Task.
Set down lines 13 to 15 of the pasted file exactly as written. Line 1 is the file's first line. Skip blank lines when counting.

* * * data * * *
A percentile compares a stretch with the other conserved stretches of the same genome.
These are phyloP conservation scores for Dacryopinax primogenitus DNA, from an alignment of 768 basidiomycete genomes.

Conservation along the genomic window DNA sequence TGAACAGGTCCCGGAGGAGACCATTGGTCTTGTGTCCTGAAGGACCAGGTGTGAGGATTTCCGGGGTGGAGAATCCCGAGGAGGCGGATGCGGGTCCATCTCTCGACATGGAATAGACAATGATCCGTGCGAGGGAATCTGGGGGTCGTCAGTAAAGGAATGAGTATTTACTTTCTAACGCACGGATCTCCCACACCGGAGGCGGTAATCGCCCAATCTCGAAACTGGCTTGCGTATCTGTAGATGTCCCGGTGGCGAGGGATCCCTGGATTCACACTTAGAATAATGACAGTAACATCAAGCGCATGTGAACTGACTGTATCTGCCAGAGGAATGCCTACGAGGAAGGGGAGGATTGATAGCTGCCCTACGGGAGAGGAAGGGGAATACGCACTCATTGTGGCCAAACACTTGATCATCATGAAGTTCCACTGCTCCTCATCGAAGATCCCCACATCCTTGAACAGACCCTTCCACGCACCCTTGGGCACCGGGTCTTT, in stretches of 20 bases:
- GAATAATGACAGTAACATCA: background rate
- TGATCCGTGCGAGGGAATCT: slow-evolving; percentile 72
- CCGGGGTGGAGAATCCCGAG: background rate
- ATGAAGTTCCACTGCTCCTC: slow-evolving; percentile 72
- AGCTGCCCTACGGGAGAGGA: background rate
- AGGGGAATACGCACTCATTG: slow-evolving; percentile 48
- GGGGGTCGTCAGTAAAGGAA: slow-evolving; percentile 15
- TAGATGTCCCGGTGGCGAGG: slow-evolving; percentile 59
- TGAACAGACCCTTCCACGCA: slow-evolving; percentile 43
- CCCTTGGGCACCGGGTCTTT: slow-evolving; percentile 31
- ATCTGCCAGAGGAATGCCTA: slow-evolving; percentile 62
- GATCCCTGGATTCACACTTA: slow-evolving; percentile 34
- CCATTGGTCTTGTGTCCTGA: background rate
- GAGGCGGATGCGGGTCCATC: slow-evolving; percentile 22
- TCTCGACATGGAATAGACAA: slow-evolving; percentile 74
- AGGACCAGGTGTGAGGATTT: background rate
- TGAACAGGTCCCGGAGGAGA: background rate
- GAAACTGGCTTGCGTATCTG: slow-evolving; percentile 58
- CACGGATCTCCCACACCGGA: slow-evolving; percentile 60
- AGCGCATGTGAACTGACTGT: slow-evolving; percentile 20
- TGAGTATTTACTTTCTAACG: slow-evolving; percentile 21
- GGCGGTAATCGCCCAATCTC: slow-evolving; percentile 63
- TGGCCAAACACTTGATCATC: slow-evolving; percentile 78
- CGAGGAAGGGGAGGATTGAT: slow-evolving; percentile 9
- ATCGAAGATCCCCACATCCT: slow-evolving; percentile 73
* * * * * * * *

- CCCTTGGGCACCGGGTCTTT: slow-evolving; percentile 31
- ATCTGCCAGAGGAATGCCTA: slow-evolving; percentile 62
- GATCCCTGGATTCACACTTA: slow-evolving; percentile 34